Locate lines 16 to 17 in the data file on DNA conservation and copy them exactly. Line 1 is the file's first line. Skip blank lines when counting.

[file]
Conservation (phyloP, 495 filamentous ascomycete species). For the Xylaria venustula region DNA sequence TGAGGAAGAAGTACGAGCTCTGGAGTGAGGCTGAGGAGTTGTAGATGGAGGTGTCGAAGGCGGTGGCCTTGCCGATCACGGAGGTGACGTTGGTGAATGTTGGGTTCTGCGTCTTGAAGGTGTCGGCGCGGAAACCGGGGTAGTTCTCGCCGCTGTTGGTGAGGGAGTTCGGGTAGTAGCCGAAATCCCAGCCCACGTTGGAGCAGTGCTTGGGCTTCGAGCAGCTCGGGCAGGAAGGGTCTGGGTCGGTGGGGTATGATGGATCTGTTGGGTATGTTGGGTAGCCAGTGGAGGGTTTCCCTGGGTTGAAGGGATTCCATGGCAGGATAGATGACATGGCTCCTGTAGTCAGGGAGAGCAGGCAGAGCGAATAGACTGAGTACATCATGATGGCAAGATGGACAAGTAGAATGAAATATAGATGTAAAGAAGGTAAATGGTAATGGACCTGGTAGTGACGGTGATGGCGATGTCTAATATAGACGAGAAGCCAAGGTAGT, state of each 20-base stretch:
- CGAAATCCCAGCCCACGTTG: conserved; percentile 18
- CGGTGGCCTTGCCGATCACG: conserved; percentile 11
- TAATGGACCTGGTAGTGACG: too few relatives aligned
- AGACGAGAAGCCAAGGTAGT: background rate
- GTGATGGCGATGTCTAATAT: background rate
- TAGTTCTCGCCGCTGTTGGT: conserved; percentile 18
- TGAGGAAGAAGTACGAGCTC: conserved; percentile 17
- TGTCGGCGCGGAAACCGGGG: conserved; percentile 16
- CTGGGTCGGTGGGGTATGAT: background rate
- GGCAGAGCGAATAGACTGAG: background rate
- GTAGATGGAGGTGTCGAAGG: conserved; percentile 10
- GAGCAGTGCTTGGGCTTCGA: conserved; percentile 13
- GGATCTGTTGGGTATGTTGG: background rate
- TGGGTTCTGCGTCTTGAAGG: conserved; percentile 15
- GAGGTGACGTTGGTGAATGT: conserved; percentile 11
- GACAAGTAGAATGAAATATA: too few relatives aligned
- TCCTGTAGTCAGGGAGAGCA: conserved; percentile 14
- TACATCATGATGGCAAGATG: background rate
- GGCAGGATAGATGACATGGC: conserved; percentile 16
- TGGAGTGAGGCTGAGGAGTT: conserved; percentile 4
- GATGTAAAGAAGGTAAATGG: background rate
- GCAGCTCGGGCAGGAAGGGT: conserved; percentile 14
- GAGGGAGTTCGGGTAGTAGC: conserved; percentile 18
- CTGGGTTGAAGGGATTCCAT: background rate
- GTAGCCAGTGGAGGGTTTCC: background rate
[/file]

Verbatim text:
- GAGGTGACGTTGGTGAATGT: conserved; percentile 11
- GACAAGTAGAATGAAATATA: too few relatives aligned